The last time a driver of his stature died in a race was in 2001 when the legendary Dale Earnhardt died of injuries suffered racing in the Daytona 500.  Earnhardt’s death sparked a slew of safety changes to NASCAR, among them the proliferation of energy absorbing crash barriers, the use of the HANS(Head and Neck Safety) device, and more stringent standards on car design.  At first some of the changes were met with resistance ironically from the drivers, but eventually they acknowledged that it was for their own benefit that the changes had to be made.  NASCAR’s post-Earnhardt era response to improving safety mirrored F1’s response to the death of Ayrton Senna, and both racing leagues have flourished since, in large part because the improvements in safety allowed the respective leagues to focus on improving the entertainment quality of their product.

Wheldon’s death, unlike Senna’s and Earnhardt’s, can only be attributed to a freak chain of events that was practically impossible to avoid.  IndyCar racing, with close quarters wheel to wheel racing at high speed oval tracks, makes it inherently more dangerous than F1 or NASCAR.  In F1 the cars are similar to Indy cars with their open cockpit design, but the drivers and cars in F1 spend a significant amount of time on the track separated from each other by multiple car lengths, which makes the likelihood of contact with another car less frequent.  In NASCAR the racing is similar to IndyCar, with cars traveling in close quarters at high speeds, but the “car” like design of NASCAR cars makes them less susceptible to losing control in the event of contact with another car, and the drivers are in completely enclosed in their cars, providing them additional protection in the event of a crash.

A few months ago I wrote about whether the racing in F1 was too safe, and if it was negatively affecting the entertainment product on track.  The conclusion I came to was that safety was essential and necessary if motorsport wanted to progress as a viable sport in the future.  Wheldon’s death affirms that auto racing is one of the most extreme sports in the world, and despite every effort to improve safety, danger will always be an inherent element in motorsport.  Wheldon was a true racer, an adrenaline junkie, a thrill seeker.  Sadly for him in his pursuit of speed and glory he made the ultimate sacrifice, and the harsh reality is he will not be the last to do so.  But in the end he made his mark, and he will never be forgotten for as long as motorsport continues to live on.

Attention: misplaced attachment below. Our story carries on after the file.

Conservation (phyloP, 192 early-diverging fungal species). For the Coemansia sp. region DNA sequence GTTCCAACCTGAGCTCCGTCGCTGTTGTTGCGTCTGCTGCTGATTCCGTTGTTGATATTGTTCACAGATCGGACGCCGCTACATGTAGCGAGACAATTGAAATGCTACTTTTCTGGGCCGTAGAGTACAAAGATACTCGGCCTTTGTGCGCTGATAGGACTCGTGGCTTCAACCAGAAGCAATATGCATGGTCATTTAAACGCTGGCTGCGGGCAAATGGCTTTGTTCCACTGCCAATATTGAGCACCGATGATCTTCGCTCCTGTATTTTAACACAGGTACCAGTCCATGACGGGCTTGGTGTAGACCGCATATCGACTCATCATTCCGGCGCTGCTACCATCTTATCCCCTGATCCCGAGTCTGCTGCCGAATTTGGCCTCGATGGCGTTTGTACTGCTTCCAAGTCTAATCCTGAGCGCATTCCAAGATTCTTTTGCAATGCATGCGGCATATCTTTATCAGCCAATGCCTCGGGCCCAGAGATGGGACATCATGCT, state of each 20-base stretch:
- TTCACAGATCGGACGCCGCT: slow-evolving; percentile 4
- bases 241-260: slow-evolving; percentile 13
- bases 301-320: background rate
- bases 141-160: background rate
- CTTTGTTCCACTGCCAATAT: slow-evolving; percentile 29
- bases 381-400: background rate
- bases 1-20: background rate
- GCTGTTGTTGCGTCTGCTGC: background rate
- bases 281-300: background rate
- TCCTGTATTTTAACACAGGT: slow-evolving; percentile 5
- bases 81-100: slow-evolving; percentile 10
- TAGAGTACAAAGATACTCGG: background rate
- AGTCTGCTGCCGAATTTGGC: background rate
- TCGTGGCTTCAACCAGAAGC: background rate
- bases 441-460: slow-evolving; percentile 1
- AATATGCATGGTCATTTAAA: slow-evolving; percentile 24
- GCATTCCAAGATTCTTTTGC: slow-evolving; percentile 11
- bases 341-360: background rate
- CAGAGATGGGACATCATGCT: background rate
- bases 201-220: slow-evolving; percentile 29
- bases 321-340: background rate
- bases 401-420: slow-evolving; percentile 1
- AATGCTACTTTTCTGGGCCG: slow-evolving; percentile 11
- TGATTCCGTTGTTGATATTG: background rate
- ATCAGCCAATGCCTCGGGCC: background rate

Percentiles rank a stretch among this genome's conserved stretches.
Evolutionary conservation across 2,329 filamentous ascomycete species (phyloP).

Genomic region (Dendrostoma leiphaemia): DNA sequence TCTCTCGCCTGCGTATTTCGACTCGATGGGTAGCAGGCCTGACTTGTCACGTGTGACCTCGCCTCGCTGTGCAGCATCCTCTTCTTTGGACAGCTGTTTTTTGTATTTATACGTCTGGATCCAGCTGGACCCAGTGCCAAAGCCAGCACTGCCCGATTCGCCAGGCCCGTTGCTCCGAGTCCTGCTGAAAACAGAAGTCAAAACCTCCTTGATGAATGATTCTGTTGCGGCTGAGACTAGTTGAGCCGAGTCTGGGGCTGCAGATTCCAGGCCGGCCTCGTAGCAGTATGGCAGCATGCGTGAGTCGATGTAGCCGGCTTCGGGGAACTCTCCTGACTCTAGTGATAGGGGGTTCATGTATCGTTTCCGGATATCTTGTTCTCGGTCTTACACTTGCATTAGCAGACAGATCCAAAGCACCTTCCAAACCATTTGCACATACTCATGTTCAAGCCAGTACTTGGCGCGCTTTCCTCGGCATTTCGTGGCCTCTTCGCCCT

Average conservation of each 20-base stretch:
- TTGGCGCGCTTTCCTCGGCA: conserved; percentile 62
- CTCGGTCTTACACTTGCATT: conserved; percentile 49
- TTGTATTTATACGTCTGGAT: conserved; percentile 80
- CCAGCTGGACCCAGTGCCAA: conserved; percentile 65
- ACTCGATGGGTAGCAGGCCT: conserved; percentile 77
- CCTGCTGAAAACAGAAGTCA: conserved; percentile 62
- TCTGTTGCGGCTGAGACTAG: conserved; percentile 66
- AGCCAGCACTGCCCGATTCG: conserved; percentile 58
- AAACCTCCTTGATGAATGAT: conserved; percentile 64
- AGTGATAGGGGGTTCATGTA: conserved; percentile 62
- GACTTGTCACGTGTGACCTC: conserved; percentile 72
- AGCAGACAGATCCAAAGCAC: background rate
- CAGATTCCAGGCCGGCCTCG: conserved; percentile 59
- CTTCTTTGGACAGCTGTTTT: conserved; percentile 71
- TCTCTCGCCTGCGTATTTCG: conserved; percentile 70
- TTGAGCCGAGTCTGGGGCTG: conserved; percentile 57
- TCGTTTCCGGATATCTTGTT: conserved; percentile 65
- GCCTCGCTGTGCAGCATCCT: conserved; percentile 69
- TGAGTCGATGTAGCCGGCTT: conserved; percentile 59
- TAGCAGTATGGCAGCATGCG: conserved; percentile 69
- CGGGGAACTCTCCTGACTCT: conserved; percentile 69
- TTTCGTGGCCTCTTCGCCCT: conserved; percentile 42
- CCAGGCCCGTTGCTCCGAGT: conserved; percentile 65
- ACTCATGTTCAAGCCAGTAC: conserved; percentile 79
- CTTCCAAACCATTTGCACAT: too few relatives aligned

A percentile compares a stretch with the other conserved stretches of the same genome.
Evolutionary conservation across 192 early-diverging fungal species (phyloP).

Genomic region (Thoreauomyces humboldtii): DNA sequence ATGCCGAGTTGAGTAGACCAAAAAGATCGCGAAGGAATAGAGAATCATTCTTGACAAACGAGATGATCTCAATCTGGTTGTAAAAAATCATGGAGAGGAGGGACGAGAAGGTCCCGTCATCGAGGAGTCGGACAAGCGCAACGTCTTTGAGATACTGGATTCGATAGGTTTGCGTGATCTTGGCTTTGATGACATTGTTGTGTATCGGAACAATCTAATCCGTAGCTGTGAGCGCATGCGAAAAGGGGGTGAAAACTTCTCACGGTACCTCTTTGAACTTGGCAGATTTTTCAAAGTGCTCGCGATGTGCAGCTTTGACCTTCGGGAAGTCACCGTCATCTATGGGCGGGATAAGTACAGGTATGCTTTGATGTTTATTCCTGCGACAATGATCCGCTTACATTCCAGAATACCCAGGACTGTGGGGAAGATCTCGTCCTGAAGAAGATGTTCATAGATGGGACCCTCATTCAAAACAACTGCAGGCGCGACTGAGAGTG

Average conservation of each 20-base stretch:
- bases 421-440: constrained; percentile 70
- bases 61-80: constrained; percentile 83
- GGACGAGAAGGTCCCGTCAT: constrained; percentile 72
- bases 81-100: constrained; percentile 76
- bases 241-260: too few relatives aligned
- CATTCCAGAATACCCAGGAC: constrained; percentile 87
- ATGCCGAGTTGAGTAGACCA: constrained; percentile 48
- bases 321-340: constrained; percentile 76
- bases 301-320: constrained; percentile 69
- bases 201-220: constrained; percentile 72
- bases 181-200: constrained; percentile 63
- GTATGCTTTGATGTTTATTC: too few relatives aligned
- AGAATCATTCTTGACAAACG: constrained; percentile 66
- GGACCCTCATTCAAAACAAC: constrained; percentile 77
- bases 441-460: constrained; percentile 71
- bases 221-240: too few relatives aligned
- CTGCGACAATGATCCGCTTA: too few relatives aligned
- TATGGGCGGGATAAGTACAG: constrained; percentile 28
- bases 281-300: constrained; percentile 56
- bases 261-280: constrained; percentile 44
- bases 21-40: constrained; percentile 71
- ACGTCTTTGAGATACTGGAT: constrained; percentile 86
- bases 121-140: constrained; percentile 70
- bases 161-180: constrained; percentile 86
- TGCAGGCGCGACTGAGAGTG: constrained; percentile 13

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A Tale of Two Drivers

So much for Sebastian Vettel letting up after securing his second straight Drivers championship.  Seven days after his title clinching 3rd place finish at Suzuka, Sebastian Vettel kept his foot firmly on the accelerator, adding yet another accolade to his sparkling season resume with a dominant win at the Korean Grand Prix.  Despite Jenson Button’s best effort to steal the spotlight with his third win of the season at Suzuka and teammate Lewis Hamilton’s pole position at Korea, which ended Red Bull’s streak at 16, the focus of the F1 universe for the past two weeks has rightfully been on Vettel.

If you asked a knowledgeable F1 fan to name the top three drivers on the grid, it’s likely that Vettel and Hamilton would be on their list.  Before Vettel became the youngest world champion last year, it was Hamilton who owned the distinction.  While the two have had slightly different career arcs, they are essentially at the same stage in their F1 careers: both are past(or current) world champions, both are firmly cemented at top tier teams, and at 26 and 24 years of age for Hamilton and Vettel respectively, they have yet to enter their prime.